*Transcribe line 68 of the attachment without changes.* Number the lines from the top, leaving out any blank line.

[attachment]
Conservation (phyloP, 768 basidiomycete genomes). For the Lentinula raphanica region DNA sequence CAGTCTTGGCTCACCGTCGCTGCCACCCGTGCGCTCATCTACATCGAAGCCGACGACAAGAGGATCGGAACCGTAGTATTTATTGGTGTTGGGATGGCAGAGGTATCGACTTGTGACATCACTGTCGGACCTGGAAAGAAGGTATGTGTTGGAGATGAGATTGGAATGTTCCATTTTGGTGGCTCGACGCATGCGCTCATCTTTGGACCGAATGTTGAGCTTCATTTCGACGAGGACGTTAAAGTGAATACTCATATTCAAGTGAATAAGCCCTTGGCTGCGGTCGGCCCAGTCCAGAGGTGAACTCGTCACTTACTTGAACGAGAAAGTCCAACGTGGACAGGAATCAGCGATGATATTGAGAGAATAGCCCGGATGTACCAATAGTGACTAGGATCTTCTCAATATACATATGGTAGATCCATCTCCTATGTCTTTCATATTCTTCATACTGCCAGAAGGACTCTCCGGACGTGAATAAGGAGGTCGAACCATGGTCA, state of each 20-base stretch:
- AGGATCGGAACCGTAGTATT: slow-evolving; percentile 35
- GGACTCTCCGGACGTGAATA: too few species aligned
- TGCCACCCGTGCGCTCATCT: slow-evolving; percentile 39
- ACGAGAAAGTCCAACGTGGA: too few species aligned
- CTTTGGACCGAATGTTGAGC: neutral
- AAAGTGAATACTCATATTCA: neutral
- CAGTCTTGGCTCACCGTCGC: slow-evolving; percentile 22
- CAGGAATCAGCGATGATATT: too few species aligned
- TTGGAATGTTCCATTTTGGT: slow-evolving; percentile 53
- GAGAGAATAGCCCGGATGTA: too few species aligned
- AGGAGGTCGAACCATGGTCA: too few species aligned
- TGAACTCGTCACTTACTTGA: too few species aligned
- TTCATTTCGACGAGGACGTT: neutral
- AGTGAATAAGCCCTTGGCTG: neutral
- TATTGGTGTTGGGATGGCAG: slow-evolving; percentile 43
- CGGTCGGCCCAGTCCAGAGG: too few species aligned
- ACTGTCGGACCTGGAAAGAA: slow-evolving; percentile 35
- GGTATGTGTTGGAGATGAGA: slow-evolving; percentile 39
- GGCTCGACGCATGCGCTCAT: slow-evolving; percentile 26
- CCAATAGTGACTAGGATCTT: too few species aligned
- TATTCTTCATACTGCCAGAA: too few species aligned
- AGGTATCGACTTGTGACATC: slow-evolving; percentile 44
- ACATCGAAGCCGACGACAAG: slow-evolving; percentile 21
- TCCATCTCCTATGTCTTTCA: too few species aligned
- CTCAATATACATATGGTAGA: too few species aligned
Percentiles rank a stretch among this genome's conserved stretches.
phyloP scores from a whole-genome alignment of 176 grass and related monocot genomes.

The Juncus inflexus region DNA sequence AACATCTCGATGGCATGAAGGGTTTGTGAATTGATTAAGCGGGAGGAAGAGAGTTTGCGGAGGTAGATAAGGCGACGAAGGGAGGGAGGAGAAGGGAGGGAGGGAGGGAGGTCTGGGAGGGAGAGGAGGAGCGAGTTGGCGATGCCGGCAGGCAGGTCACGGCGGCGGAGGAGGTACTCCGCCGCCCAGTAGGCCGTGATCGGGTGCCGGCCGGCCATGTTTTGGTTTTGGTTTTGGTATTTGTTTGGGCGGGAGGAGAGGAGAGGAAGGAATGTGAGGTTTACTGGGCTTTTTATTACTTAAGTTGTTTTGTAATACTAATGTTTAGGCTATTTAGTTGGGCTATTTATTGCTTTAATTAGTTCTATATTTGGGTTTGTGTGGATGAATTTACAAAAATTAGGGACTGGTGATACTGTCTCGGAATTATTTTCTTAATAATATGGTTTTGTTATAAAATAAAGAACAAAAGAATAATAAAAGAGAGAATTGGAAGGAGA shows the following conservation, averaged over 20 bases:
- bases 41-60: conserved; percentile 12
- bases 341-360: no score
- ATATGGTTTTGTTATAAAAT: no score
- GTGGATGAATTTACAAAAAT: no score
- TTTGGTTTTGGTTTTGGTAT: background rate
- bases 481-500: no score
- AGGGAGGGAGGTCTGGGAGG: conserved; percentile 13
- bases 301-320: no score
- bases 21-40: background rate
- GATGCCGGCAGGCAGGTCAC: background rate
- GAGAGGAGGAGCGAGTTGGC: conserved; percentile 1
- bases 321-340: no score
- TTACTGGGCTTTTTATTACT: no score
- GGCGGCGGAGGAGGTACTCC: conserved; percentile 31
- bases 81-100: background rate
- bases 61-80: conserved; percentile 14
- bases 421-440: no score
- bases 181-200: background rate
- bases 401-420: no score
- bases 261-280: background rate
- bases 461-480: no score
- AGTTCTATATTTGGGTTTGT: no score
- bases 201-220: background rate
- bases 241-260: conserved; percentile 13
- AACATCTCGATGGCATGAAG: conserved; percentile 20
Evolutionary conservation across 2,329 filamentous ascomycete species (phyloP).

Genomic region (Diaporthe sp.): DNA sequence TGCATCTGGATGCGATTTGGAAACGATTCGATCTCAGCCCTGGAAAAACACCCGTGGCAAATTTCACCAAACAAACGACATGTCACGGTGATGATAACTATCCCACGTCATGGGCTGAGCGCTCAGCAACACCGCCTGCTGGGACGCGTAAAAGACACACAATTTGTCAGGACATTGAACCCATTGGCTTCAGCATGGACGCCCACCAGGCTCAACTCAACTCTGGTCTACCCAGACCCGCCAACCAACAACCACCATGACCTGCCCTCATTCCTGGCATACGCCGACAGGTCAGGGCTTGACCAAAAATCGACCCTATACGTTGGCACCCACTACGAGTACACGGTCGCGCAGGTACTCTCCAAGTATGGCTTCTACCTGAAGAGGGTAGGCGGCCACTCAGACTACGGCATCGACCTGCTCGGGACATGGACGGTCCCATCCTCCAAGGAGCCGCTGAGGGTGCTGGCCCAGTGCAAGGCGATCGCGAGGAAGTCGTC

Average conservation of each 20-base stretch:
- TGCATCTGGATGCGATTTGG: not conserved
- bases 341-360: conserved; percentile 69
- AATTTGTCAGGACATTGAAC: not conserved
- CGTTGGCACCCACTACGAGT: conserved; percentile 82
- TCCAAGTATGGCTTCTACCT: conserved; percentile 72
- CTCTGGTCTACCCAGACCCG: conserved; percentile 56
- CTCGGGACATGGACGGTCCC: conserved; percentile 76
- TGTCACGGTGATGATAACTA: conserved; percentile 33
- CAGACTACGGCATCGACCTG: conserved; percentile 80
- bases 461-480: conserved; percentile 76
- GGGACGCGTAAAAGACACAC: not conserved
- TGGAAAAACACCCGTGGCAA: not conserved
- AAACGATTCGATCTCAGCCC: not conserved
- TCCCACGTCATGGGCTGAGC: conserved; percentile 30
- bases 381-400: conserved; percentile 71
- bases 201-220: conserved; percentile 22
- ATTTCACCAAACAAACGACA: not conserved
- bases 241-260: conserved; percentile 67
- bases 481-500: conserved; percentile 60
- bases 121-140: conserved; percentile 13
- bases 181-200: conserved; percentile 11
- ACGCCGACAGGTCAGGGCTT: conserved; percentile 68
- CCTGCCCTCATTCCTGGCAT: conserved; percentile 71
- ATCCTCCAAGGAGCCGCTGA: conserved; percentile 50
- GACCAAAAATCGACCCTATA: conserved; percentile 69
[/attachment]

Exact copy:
- GGGACGCGTAAAAGACACAC: not conserved